Words of Writing Wisdom
While cleaning up my inbox, I came upon an e-mail I sent a 20-year-old intern six months ago. I had assigned her to cover a pop art exhibit of a local design group that produced shirts, buttons, bags, and practical items with witty one-liners, and the next day she turned in a piece that began with “I am allergic to pop art.”
I remember how enraged I was. Did she think she was writing a reaction paper? She was writing for an arts and culture blog, I said, and what she just wrote wasn’t funny at all.
Maybe you should let go of your negativity for once. You are young. There’s so much in the world to explore. There’s so much to be happy about. Go out and discover . . . experience new things. I trust that you will take up that challenge, be more open-minded, READ MORE, and spend less time with and on inane people or things. Read good sites like NY Mag and NY Times. Study how [other journalists write their] articles . . .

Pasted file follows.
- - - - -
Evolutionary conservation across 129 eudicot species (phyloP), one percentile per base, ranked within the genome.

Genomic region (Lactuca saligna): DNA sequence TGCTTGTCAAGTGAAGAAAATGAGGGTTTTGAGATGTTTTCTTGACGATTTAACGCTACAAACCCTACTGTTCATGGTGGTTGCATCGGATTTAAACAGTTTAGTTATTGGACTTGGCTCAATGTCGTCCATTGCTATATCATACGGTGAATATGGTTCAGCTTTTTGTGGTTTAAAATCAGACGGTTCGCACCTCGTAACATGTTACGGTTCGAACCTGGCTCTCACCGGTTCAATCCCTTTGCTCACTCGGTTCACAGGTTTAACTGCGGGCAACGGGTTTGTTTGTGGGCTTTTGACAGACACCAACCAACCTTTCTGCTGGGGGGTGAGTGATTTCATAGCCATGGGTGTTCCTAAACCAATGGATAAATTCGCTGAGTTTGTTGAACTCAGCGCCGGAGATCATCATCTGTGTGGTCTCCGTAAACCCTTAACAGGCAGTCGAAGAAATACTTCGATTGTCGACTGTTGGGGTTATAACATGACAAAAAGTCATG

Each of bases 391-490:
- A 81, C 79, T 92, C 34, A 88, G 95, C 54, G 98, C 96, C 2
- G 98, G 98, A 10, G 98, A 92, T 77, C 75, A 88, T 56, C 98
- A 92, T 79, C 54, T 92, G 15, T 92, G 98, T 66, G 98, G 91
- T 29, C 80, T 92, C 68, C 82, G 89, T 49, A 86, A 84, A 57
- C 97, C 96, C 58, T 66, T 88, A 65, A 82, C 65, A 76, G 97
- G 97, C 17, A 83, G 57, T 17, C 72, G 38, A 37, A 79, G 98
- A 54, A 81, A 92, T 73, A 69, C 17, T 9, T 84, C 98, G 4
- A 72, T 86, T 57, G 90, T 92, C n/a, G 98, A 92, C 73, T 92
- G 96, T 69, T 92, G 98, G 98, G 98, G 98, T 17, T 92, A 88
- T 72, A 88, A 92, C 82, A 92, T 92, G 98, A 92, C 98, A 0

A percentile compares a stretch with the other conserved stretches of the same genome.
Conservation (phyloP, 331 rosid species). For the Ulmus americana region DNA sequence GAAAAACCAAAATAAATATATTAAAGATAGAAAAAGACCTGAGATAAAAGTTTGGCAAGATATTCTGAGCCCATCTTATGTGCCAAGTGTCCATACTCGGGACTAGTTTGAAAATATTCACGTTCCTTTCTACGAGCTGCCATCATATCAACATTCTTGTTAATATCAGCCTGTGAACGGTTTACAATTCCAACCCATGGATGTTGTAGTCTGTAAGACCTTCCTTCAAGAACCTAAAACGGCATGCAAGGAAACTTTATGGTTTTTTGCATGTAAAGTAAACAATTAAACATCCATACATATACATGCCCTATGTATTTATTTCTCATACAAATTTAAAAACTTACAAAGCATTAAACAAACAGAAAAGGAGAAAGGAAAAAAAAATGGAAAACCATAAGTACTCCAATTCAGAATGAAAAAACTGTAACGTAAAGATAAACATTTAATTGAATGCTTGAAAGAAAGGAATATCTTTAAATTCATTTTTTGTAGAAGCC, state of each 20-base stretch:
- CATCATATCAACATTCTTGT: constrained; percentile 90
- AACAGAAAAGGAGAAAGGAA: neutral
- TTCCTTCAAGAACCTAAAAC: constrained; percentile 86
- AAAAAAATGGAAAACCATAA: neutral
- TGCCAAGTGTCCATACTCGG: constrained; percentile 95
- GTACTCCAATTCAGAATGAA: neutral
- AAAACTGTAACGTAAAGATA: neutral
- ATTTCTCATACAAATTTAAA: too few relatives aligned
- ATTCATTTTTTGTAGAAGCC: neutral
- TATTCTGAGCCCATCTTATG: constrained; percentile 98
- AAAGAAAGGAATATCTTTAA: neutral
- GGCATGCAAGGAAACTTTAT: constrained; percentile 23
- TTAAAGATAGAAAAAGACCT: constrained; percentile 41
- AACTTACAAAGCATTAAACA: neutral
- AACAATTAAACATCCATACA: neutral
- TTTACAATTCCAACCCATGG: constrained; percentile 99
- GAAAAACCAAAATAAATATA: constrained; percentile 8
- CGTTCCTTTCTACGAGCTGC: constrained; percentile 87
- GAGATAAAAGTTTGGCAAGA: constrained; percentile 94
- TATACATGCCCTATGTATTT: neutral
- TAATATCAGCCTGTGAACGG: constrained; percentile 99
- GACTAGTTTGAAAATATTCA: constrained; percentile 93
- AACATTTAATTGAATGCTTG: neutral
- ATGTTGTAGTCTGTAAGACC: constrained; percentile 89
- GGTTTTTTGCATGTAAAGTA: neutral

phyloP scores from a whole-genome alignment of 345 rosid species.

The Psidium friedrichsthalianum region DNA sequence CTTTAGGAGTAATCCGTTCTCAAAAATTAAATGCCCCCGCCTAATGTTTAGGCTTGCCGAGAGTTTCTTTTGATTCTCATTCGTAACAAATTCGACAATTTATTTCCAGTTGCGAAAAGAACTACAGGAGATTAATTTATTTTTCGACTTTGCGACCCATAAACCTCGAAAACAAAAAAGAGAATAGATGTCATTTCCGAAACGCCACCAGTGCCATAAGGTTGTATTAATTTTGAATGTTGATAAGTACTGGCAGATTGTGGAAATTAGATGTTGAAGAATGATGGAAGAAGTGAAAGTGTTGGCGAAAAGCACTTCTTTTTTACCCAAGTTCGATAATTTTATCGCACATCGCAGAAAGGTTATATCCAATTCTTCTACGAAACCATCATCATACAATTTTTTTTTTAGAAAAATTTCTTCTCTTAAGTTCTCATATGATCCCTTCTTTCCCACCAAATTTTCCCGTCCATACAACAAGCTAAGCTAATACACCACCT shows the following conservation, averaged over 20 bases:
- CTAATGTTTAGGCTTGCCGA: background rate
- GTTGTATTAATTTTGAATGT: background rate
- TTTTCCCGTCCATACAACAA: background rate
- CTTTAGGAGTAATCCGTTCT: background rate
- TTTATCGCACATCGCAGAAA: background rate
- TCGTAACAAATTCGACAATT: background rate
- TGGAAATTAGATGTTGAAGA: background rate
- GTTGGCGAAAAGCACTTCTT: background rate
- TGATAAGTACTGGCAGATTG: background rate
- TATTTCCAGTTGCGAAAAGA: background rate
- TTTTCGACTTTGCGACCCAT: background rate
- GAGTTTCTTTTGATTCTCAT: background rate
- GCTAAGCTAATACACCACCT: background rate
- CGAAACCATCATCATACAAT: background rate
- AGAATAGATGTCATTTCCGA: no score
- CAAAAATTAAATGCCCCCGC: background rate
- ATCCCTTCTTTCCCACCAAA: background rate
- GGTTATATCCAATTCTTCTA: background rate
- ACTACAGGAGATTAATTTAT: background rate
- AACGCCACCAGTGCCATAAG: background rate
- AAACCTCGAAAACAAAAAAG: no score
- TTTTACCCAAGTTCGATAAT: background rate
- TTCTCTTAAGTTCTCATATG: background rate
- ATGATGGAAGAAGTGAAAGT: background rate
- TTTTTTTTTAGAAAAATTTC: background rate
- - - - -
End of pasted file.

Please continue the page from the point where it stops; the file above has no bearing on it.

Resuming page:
Pay attention to how writers tell the story without injecting themselves. Tell the story for others to know, not because you want to be a star in it.
I thought it was just the perfect advice for me, who has been remiss in her own writing. I must admit I haven’t been updated on my reading because everything of late has been about SEO writing, marketing, and e-mail marketing, or what my favorite writer Butch Dalisay calls “professional writing.”
This is all for my own career growth, I know, but I never imagined myself writing headlines for e-mail campaigns, wishing that recipients would buy the products I was peddling because of the witty call to actions (this I can say, with much embarrassment, that copywriting isn’t rocket science, at all, but why is it so hard for me to come up with a sexy, moving headline?)
I promise to do something more, uh, literary in October. Such as going back to finishing (or rewriting) my second book, which, by the way, was wiped out when a virus hit my system.
How’s your writing? Tell me about it.